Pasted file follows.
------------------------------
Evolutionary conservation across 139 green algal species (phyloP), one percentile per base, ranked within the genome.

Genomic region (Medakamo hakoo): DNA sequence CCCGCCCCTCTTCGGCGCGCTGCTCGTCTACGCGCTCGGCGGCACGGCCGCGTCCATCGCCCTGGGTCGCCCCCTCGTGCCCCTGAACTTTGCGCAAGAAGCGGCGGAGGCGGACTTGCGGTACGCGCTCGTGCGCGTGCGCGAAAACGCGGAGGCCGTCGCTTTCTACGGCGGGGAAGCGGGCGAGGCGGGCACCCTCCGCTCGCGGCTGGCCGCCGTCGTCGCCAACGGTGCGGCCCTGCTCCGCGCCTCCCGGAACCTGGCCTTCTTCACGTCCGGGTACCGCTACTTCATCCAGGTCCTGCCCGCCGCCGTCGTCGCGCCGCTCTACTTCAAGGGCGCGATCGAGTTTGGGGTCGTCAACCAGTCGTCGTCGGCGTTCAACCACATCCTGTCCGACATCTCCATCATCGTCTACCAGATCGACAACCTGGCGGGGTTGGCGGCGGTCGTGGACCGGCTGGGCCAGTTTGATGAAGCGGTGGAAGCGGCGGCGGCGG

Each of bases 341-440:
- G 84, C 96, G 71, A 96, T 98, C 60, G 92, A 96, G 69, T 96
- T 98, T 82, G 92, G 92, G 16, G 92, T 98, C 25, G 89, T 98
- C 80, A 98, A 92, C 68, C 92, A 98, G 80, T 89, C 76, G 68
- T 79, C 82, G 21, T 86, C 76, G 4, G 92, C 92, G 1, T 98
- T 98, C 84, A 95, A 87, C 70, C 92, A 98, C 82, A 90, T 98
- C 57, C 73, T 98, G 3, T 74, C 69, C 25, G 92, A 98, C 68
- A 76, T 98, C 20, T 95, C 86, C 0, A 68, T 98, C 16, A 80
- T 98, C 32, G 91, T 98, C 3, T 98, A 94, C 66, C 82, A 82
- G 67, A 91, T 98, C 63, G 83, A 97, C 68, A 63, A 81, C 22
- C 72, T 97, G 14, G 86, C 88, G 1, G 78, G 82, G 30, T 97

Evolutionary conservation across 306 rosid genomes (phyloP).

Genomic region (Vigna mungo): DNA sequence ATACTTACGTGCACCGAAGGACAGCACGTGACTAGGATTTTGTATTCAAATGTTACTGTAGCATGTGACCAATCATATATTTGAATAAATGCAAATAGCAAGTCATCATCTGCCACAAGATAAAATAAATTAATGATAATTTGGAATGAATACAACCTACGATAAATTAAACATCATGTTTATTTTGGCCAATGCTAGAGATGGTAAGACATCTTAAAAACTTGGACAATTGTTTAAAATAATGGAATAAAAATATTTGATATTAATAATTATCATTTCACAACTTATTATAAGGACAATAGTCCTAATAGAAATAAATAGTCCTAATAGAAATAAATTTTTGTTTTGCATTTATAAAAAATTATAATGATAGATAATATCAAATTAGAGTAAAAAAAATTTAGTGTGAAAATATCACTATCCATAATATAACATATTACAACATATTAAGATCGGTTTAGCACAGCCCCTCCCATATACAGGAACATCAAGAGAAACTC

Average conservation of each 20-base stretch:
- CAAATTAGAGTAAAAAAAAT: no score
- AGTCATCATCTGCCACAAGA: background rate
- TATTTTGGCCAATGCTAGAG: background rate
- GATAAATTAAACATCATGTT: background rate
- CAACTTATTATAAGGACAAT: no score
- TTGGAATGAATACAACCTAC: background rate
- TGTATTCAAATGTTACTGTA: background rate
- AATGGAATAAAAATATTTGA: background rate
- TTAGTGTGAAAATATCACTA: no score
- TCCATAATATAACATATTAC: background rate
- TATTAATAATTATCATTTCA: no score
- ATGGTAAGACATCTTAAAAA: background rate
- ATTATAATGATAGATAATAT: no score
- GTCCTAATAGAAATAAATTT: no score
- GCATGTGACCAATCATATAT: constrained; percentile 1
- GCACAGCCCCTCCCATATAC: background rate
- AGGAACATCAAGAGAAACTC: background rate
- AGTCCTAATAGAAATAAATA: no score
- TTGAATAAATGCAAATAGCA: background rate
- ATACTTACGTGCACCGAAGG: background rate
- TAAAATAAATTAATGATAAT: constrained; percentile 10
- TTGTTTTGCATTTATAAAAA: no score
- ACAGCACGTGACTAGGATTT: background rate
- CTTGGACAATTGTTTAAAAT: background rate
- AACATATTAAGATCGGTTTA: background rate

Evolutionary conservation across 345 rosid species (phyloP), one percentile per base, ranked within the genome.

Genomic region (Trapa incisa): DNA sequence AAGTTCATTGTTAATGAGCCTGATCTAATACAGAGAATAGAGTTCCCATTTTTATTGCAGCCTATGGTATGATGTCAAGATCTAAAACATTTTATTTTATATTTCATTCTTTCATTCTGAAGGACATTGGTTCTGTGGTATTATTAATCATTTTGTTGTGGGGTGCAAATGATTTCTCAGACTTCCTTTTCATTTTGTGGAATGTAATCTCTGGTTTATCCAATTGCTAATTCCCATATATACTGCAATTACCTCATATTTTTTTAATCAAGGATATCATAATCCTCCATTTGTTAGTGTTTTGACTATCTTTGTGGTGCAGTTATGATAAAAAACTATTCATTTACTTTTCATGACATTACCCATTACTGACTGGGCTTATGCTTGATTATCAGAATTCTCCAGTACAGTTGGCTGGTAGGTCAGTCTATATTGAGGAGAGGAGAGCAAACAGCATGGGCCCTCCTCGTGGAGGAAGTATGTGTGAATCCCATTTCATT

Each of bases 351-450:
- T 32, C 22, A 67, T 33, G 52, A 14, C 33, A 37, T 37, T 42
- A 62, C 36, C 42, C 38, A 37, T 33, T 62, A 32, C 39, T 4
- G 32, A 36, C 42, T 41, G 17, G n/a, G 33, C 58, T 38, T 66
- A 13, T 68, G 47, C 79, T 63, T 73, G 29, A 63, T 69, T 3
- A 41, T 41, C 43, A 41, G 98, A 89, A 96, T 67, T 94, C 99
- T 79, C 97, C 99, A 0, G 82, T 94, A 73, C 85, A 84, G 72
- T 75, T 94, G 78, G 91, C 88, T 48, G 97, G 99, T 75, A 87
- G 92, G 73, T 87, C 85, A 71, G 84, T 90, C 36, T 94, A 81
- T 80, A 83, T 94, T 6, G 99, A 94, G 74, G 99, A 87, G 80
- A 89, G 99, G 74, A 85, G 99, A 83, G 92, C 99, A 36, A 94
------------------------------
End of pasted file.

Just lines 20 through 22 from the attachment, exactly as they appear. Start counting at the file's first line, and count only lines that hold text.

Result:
- GATAAATTAAACATCATGTT: background rate
- CAACTTATTATAAGGACAAT: no score
- TTGGAATGAATACAACCTAC: background rate